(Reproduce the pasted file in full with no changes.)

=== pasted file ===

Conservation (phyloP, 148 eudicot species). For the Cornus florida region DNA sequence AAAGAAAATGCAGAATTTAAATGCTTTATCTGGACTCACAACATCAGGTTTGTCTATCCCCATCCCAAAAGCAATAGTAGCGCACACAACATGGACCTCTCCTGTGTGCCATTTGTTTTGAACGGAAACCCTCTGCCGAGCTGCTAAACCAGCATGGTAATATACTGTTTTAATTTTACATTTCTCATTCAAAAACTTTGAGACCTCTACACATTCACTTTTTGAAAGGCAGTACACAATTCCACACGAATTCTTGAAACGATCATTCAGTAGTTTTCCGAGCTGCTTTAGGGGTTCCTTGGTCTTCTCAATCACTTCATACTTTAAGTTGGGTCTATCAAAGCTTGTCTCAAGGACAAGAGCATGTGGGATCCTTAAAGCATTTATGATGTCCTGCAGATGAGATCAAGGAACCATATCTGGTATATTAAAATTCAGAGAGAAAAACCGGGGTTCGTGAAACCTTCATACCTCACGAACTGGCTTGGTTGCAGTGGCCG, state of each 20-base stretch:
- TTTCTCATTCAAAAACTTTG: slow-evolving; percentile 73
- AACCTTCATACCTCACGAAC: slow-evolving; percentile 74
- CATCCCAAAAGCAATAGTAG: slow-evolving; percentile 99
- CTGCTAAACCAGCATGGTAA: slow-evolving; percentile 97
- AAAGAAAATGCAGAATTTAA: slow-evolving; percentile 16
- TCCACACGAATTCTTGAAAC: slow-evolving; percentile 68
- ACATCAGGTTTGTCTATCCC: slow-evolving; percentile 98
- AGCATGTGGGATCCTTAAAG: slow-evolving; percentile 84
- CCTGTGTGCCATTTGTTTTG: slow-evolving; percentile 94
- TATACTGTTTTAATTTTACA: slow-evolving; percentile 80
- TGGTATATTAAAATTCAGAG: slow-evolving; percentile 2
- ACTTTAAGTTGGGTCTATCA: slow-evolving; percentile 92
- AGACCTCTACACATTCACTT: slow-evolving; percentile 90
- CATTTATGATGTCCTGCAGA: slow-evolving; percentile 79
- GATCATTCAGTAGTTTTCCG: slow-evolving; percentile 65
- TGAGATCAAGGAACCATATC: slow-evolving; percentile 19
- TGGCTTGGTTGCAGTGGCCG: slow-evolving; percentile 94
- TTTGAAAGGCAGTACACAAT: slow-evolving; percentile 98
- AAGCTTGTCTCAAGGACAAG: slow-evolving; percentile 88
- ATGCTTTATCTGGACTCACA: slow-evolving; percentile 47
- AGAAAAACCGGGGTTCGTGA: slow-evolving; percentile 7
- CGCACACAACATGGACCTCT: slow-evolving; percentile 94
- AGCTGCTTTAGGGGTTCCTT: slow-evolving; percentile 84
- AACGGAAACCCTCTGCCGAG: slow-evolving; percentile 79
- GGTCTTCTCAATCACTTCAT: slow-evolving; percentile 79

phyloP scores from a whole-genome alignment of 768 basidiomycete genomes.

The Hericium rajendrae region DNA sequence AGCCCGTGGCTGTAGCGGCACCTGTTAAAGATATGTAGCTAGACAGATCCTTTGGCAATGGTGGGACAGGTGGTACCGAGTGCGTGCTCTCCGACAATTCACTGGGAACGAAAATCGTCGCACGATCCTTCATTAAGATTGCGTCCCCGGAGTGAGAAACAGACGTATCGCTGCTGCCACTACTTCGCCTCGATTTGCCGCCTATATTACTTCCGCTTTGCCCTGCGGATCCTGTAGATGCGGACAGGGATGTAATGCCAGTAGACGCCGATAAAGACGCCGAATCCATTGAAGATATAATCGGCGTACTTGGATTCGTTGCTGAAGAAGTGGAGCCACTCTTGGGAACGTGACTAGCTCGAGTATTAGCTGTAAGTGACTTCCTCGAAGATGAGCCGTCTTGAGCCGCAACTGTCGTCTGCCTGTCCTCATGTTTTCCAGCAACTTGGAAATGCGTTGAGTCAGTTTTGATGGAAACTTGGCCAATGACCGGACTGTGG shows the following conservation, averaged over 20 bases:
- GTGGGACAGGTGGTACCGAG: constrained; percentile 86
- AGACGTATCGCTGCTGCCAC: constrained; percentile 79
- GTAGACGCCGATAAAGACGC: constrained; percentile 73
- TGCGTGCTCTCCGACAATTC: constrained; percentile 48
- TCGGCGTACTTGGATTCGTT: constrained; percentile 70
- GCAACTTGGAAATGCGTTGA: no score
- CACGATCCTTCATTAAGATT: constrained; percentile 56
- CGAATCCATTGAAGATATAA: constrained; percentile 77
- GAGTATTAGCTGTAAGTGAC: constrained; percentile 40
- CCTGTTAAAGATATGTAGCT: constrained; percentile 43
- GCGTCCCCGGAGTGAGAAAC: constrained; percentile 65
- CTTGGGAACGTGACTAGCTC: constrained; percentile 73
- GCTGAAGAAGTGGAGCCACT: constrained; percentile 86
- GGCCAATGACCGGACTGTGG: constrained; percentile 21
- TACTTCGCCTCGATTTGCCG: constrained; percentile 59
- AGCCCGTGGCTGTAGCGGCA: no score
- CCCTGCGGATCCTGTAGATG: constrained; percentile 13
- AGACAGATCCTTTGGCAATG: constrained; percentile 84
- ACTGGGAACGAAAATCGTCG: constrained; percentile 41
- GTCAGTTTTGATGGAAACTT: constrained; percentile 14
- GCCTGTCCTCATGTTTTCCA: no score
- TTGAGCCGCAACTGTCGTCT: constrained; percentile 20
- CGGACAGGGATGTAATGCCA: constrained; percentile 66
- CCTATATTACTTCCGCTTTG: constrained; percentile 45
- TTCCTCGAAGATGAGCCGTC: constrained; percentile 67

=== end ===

Conservation (phyloP, 148 eudicot species). For the Cornus florida region DNA sequence AAAGAAAATGCAGAATTTAAATGCTTTATCTGGACTCACAACATCAGGTTTGTCTATCCCCATCCCAAAAGCAATAGTAGCGCACACAACATGGACCTCTCCTGTGTGCCATTTGTTTTGAACGGAAACCCTCTGCCGAGCTGCTAAACCAGCATGGTAATATACTGTTTTAATTTTACATTTCTCATTCAAAAACTTTGAGACCTCTACACATTCACTTTTTGAAAGGCAGTACACAATTCCACACGAATTCTTGAAACGATCATTCAGTAGTTTTCCGAGCTGCTTTAGGGGTTCCTTGGTCTTCTCAATCACTTCATACTTTAAGTTGGGTCTATCAAAGCTTGTCTCAAGGACAAGAGCATGTGGGATCCTTAAAGCATTTATGATGTCCTGCAGATGAGATCAAGGAACCATATCTGGTATATTAAAATTCAGAGAGAAAAACCGGGGTTCGTGAAACCTTCATACCTCACGAACTGGCTTGGTTGCAGTGGCCG, state of each 20-base stretch:
- TTTCTCATTCAAAAACTTTG: slow-evolving; percentile 73
- AACCTTCATACCTCACGAAC: slow-evolving; percentile 74
- CATCCCAAAAGCAATAGTAG: slow-evolving; percentile 99
- CTGCTAAACCAGCATGGTAA: slow-evolving; percentile 97
- AAAGAAAATGCAGAATTTAA: slow-evolving; percentile 16
- TCCACACGAATTCTTGAAAC: slow-evolving; percentile 68
- ACATCAGGTTTGTCTATCCC: slow-evolving; percentile 98
- AGCATGTGGGATCCTTAAAG: slow-evolving; percentile 84
- CCTGTGTGCCATTTGTTTTG: slow-evolving; percentile 94
- TATACTGTTTTAATTTTACA: slow-evolving; percentile 80
- TGGTATATTAAAATTCAGAG: slow-evolving; percentile 2
- ACTTTAAGTTGGGTCTATCA: slow-evolving; percentile 92
- AGACCTCTACACATTCACTT: slow-evolving; percentile 90
- CATTTATGATGTCCTGCAGA: slow-evolving; percentile 79
- GATCATTCAGTAGTTTTCCG: slow-evolving; percentile 65
- TGAGATCAAGGAACCATATC: slow-evolving; percentile 19
- TGGCTTGGTTGCAGTGGCCG: slow-evolving; percentile 94
- TTTGAAAGGCAGTACACAAT: slow-evolving; percentile 98
- AAGCTTGTCTCAAGGACAAG: slow-evolving; percentile 88
- ATGCTTTATCTGGACTCACA: slow-evolving; percentile 47
- AGAAAAACCGGGGTTCGTGA: slow-evolving; percentile 7
- CGCACACAACATGGACCTCT: slow-evolving; percentile 94
- AGCTGCTTTAGGGGTTCCTT: slow-evolving; percentile 84
- AACGGAAACCCTCTGCCGAG: slow-evolving; percentile 79
- GGTCTTCTCAATCACTTCAT: slow-evolving; percentile 79

phyloP scores from a whole-genome alignment of 768 basidiomycete genomes.

The Hericium rajendrae region DNA sequence AGCCCGTGGCTGTAGCGGCACCTGTTAAAGATATGTAGCTAGACAGATCCTTTGGCAATGGTGGGACAGGTGGTACCGAGTGCGTGCTCTCCGACAATTCACTGGGAACGAAAATCGTCGCACGATCCTTCATTAAGATTGCGTCCCCGGAGTGAGAAACAGACGTATCGCTGCTGCCACTACTTCGCCTCGATTTGCCGCCTATATTACTTCCGCTTTGCCCTGCGGATCCTGTAGATGCGGACAGGGATGTAATGCCAGTAGACGCCGATAAAGACGCCGAATCCATTGAAGATATAATCGGCGTACTTGGATTCGTTGCTGAAGAAGTGGAGCCACTCTTGGGAACGTGACTAGCTCGAGTATTAGCTGTAAGTGACTTCCTCGAAGATGAGCCGTCTTGAGCCGCAACTGTCGTCTGCCTGTCCTCATGTTTTCCAGCAACTTGGAAATGCGTTGAGTCAGTTTTGATGGAAACTTGGCCAATGACCGGACTGTGG shows the following conservation, averaged over 20 bases:
- GTGGGACAGGTGGTACCGAG: constrained; percentile 86
- AGACGTATCGCTGCTGCCAC: constrained; percentile 79
- GTAGACGCCGATAAAGACGC: constrained; percentile 73
- TGCGTGCTCTCCGACAATTC: constrained; percentile 48
- TCGGCGTACTTGGATTCGTT: constrained; percentile 70
- GCAACTTGGAAATGCGTTGA: no score
- CACGATCCTTCATTAAGATT: constrained; percentile 56
- CGAATCCATTGAAGATATAA: constrained; percentile 77
- GAGTATTAGCTGTAAGTGAC: constrained; percentile 40
- CCTGTTAAAGATATGTAGCT: constrained; percentile 43
- GCGTCCCCGGAGTGAGAAAC: constrained; percentile 65
- CTTGGGAACGTGACTAGCTC: constrained; percentile 73
- GCTGAAGAAGTGGAGCCACT: constrained; percentile 86
- GGCCAATGACCGGACTGTGG: constrained; percentile 21
- TACTTCGCCTCGATTTGCCG: constrained; percentile 59
- AGCCCGTGGCTGTAGCGGCA: no score
- CCCTGCGGATCCTGTAGATG: constrained; percentile 13
- AGACAGATCCTTTGGCAATG: constrained; percentile 84
- ACTGGGAACGAAAATCGTCG: constrained; percentile 41
- GTCAGTTTTGATGGAAACTT: constrained; percentile 14
- GCCTGTCCTCATGTTTTCCA: no score
- TTGAGCCGCAACTGTCGTCT: constrained; percentile 20
- CGGACAGGGATGTAATGCCA: constrained; percentile 66
- CCTATATTACTTCCGCTTTG: constrained; percentile 45
- TTCCTCGAAGATGAGCCGTC: constrained; percentile 67